As Iron Sharpens Iron, a Friend Sharpens a Friend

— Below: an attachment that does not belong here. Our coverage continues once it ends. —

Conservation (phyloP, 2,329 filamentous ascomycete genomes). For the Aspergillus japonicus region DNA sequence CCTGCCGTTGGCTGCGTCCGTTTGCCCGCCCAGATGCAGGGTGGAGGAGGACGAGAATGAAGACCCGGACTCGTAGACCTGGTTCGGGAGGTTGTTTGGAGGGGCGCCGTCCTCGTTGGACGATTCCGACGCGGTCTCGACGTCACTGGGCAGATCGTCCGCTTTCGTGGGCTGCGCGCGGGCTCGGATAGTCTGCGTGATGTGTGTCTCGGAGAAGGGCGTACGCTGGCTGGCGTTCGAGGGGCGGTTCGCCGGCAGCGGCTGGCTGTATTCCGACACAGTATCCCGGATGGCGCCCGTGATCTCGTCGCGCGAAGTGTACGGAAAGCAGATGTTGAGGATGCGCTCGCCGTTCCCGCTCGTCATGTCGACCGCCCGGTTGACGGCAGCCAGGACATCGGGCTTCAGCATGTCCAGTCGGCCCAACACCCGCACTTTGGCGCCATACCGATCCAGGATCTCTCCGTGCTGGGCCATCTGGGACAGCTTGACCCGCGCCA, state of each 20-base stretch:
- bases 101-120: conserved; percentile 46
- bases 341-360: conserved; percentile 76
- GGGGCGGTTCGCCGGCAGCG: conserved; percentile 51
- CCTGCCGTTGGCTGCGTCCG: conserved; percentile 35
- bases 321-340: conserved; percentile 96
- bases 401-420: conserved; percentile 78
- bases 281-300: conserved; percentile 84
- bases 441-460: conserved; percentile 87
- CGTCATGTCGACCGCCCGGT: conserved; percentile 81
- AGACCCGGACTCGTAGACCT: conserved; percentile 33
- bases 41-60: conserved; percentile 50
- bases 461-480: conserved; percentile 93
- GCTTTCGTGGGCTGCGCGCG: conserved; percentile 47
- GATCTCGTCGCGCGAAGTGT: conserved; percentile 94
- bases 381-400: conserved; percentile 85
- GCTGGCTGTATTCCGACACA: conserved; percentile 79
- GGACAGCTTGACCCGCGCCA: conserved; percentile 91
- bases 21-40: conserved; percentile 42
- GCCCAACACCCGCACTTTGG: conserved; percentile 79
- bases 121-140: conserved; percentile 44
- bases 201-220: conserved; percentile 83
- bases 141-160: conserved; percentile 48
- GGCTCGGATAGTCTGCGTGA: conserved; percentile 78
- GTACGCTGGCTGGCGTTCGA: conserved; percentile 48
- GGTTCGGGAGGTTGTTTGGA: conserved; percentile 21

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Michael Mirando As iron sharpens iron, a friend sharpens a friend Christianity hasn’t always brought people together. In the early days of Christianity Christians living in Rome had to practice in secret to avoid persecution. During medieval times it was customary for landowners to incorporate a small chapels on their land for the landowner’s family and other occupants to pray and meditate. It wasn’t until the construction of public cathedrals that people gathered together in large groups to worship. Cathedrals became known as much more than just places of worship. They became a place to socialize, talk politics, and spread new ideas. This image persists through to today. From church bake sales to youth groups that get young people involved in the church through fun activities, paying reverence to God has become a much more social activity. This is the lens through which Raymond Carver’s short story “Cathedral” is viewed. The story centers on the narrator, an unnamed fellow who seems to be a bitter cynic, and a blind social worker, a friend of the narrator’s wife, who is spending the night. On the surface it appears to be a story about an unwelcomed visit from a wife’s friend, but when his wife falls asleep the two begin to draw a cathedral together and a narrative about companionship is revealed. In the story Carver uses the image of a cathedral as a metaphor for the narrator’s transition from isolation to fellowship. In the beginning of the story the narrator is portrayed as cynical and offensive while with his wife in their home. The story begins with the words “This blind man…” (Carver 1495). Now “this blind man” has a name, and the narrator know what it is, but the tone implied in this word choice immediately tunes the reader into the character of the narrator. This is a person who is judgmental, and lets the exterior of someone define them. To the
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